Dawson Public Power District and Central Nebraska Public Power and Irrigation District have begun talks that could potentially integrate the two entities, according to a press release issued Nov. 5. The directors of both districts say those conversations are still in the early stages, but the idea is being explored.
“As public power organizations, we want to be transparent about our ideas and efforts as we evaluate how such an arrangement might be beneficial to the customers and stakeholders of both Districts,” said Devin Brundage, Central’s general manager in the release.
At this point both districts are exploring the opportunities that could enable both to better serve their customers, the managers shared. Both plan to present the idea at their respective board meetings in December to determine whether or not to proceed with further discussions. Both said these preliminary discussions will also help determine if an in-depth feasibility study is merited.
“The economic development opportunities for central Nebraska could be extraordinary in an endeavor such as this,” said Gwen Kautz, Dawson PPD’s general manager. “We believe the synergy of both companies could benefit respective customer bases as well as all employees.”
Dawson Public Power District is a political subdivision of the State of Nebraska, which serves more than 23,000 electric meters and maintains more than 5,800 miles of power lines. It is guided by an 11-person board of directors elected by the public, and employs about 80 people.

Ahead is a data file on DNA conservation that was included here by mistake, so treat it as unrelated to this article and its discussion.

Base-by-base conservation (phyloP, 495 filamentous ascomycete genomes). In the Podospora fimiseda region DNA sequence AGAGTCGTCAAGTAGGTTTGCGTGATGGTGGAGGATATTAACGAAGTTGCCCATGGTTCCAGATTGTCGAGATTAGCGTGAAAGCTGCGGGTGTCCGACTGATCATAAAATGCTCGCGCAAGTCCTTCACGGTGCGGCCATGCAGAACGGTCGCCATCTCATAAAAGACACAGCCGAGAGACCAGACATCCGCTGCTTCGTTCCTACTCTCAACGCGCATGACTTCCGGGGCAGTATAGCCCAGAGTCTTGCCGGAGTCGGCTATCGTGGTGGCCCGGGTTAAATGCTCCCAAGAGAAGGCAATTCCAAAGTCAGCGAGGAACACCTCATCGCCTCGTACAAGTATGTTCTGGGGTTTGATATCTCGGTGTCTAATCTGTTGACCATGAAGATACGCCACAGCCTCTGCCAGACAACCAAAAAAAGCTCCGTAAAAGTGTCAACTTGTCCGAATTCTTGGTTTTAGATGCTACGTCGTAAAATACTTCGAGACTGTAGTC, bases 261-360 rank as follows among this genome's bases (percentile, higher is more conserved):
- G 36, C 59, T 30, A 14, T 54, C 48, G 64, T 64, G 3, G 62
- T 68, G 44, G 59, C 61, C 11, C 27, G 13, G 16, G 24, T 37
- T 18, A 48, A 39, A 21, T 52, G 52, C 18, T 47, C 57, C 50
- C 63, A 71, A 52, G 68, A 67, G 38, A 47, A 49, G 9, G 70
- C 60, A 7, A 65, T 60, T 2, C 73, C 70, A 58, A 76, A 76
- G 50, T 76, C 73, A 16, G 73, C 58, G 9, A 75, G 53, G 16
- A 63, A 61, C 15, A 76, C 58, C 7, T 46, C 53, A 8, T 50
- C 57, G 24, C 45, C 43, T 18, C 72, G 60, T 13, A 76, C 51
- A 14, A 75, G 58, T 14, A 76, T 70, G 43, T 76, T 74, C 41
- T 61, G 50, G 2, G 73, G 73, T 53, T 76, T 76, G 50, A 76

Along with serving all of Dawson and Buffalo counties, Dawson PPD also includes approximately two-thirds of Gosper County, a third of Lincoln County and parts of Custer, Sherman and Frontier counties. The District’s headquarters are located in Lexington and service centers are located in North Platte, Gothenburg, Sumner, Ravenna and Kearney.
Central operates a multipurpose hydro-irrigation project providing irrigation, hydroelectric generation, groundwater recharge, recreation and wildlife habitat. Also a political subdivision, it is governed by a 12-member board of directors elected by the public in Phelps, Kearney, Gosper, Dawson, Lincoln and Keith counties.
Central generates revenue primarily from providing irrigation delivery service and the wholesale of hydropower to other utilities. Administrative headquarters are located in Holdrege, with offices also at Kingsley Dam, Gothenburg and Bertrand. The entity employs about 100 people.
Central also owns and operates Lake McConaughy, the largest storage reservoir in the state. The lake’s hydro-irrigation project delivers water to about 108,000 acres under contract with Central and to another 100,000 acres that receive water through contracts with Central or other irrigation projects. Central’s project also provides groundwater recharge benefits from its canals and laterals to more than 310,000 acres irrigated by wells in and adjacent to its service area.